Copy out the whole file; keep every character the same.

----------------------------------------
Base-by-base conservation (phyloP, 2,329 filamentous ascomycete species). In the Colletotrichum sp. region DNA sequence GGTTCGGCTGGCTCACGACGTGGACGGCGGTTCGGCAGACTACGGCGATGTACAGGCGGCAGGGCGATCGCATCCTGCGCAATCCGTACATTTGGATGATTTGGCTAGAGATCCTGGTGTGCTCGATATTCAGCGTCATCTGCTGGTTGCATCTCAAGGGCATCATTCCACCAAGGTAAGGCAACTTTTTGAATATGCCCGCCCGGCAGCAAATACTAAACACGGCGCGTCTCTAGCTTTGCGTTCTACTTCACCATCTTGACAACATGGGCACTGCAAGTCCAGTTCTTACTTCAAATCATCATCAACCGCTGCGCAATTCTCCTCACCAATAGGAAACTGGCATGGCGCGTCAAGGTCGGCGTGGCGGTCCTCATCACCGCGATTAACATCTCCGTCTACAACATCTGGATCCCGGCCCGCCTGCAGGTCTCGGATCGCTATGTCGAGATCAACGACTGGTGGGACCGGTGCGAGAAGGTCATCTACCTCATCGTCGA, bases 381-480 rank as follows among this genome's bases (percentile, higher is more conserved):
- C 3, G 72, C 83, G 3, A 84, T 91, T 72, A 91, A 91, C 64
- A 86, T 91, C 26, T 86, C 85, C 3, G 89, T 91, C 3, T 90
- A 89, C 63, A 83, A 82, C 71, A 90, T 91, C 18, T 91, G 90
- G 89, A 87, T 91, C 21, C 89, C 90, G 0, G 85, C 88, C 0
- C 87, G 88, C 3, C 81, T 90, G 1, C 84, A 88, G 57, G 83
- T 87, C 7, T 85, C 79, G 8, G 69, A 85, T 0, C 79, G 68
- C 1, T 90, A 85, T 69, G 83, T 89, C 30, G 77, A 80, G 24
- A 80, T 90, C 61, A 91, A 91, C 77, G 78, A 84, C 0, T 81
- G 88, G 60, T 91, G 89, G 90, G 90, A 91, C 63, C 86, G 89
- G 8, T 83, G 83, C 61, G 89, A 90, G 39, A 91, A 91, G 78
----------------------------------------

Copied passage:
Base-by-base conservation (phyloP, 2,329 filamentous ascomycete species). In the Colletotrichum sp. region DNA sequence GGTTCGGCTGGCTCACGACGTGGACGGCGGTTCGGCAGACTACGGCGATGTACAGGCGGCAGGGCGATCGCATCCTGCGCAATCCGTACATTTGGATGATTTGGCTAGAGATCCTGGTGTGCTCGATATTCAGCGTCATCTGCTGGTTGCATCTCAAGGGCATCATTCCACCAAGGTAAGGCAACTTTTTGAATATGCCCGCCCGGCAGCAAATACTAAACACGGCGCGTCTCTAGCTTTGCGTTCTACTTCACCATCTTGACAACATGGGCACTGCAAGTCCAGTTCTTACTTCAAATCATCATCAACCGCTGCGCAATTCTCCTCACCAATAGGAAACTGGCATGGCGCGTCAAGGTCGGCGTGGCGGTCCTCATCACCGCGATTAACATCTCCGTCTACAACATCTGGATCCCGGCCCGCCTGCAGGTCTCGGATCGCTATGTCGAGATCAACGACTGGTGGGACCGGTGCGAGAAGGTCATCTACCTCATCGTCGA, bases 381-480 rank as follows among this genome's bases (percentile, higher is more conserved):
- C 3, G 72, C 83, G 3, A 84, T 91, T 72, A 91, A 91, C 64
- A 86, T 91, C 26, T 86, C 85, C 3, G 89, T 91, C 3, T 90
- A 89, C 63, A 83, A 82, C 71, A 90, T 91, C 18, T 91, G 90
- G 89, A 87, T 91, C 21, C 89, C 90, G 0, G 85, C 88, C 0
- C 87, G 88, C 3, C 81, T 90, G 1, C 84, A 88, G 57, G 83
- T 87, C 7, T 85, C 79, G 8, G 69, A 85, T 0, C 79, G 68
- C 1, T 90, A 85, T 69, G 83, T 89, C 30, G 77, A 80, G 24
- A 80, T 90, C 61, A 91, A 91, C 77, G 78, A 84, C 0, T 81
- G 88, G 60, T 91, G 89, G 90, G 90, A 91, C 63, C 86, G 89
- G 8, T 83, G 83, C 61, G 89, A 90, G 39, A 91, A 91, G 78